Dylan Zsigray, a high school senior with resolved Childhood Apraxia of Speech, shared his college application essay where he details his experience with CAS. Dylan has applied to both the University of Rhode Island and the University of Cincinnati with the intent to double major in Global Business Management and Spanish.
I remember a lot of things from my childhood, but one series of events stands out in particular. I remember sitting across from my speech-language pathologist, unable to speak basic words like “elephant” and “bread.” I remember carrying around a five-pound augmentative communication device that spoke for me at a young age. I remember being separated from my peers in elementary school each day as I had to attend speech therapy sessions. I remember the pain in my mother’s eyes, as she coped emotionally with the realization that she could not understand me when I spoke, and how I lost so much confidence in myself when I could not speak. All humans have one or more defining moments in their lives—a moment that has shaped them or drastically changed their perspectives. For me, the one defining moment in my life was my journey to find my voice with Apraxia of Speech.
When I was two years old, I was diagnosed with Apraxia of Speech. This is a speech disorder that, in short, affects the pathway between the brain and the mouth. Words are formed perfectly in the brain, but en route to the mouth, they become jumbled and come out unintelligible. From age two until age ten, I worked tirelessly to gain the ability to speak. I attended speech therapy up to four days per week and, for a time, carried the aforementioned augmentative communication device. However, beneath the diagnosis of Apraxia, there was a realization that I came to understand in elementary school: I was a child with a special need. Being a child with a special need is hard. You are viewed as an outsider. All children want to be like everyone else and to be constantly told that you are “different” is detrimental to one’s adolescent psychological development. After those eight years of tirelesswork, in conjunction with my parents and therapists, I was able to speak and be understood. I had conquered Apraxia.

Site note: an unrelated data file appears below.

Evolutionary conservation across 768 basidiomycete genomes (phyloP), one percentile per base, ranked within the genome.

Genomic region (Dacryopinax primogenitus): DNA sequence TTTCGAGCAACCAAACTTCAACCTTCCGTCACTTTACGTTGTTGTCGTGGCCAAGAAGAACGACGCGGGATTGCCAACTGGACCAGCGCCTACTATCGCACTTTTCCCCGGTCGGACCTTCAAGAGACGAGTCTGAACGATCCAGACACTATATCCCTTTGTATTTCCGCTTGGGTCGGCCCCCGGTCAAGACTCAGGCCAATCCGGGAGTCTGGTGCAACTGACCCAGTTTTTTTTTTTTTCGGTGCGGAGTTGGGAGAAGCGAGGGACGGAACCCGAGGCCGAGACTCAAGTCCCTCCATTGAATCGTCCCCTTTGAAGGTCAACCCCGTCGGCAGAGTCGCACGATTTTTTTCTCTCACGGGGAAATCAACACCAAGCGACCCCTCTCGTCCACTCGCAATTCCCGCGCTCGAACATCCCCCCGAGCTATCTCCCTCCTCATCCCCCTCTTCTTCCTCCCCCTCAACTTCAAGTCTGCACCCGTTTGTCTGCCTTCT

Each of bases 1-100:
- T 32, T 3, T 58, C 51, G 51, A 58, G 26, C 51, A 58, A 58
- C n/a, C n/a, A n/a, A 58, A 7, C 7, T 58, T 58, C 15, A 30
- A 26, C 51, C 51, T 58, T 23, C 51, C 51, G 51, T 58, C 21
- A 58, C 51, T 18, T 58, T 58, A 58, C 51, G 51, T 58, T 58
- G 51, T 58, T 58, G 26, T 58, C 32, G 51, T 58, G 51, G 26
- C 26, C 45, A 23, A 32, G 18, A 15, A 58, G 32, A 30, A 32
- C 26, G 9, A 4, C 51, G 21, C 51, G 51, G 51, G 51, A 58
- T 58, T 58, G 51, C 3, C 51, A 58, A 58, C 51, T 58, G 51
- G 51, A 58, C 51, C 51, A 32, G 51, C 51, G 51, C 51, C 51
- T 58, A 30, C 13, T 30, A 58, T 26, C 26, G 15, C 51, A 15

But my journey with Apraxia did not stop at age ten. My quest to find my voice continues to be an integral part of my life because those eight years shaped me in ways unimaginable. First, it changed my perspective on what it takes to belong. I believe that none of us as humans are “different.” “Different” has a negative connotation that expresses inferiority to another being. This just is not the case in reality. Regardless if you have a special need or not, we are all defined by our individual character and traits. In retrospect, I was not “different” from my peers, but was profoundly unique, just like the classmate who sat across from me. Furthermore, my journey made me realize that empathy and compassion are perhaps the two most important traits to exhibit in our present world—traits that I have since taken to heart.
No one wants to feel like they do not belong and I have a personal experience with this struggle. My journey to find my voice helped me to see the power of simply saying “I understand” or “I have been there before” has on other humans. Through this, one forms relationships set on the non-superficial foundation of empathy and compassion. Because, if we understand those around us, amazing things will occur. But it takes one person to start this trend, and that person is me, through my work, my relationships with those around me, and the friendships I have with children with special needs.
My journey with Apraxia, a journey to find my voice, did not come and go like a hurricane or a storm. It has stayed with me and has shaped me into who I am. Challenges are meant to be overcome, but the feat is easier with support around you, which is what I strive to do today.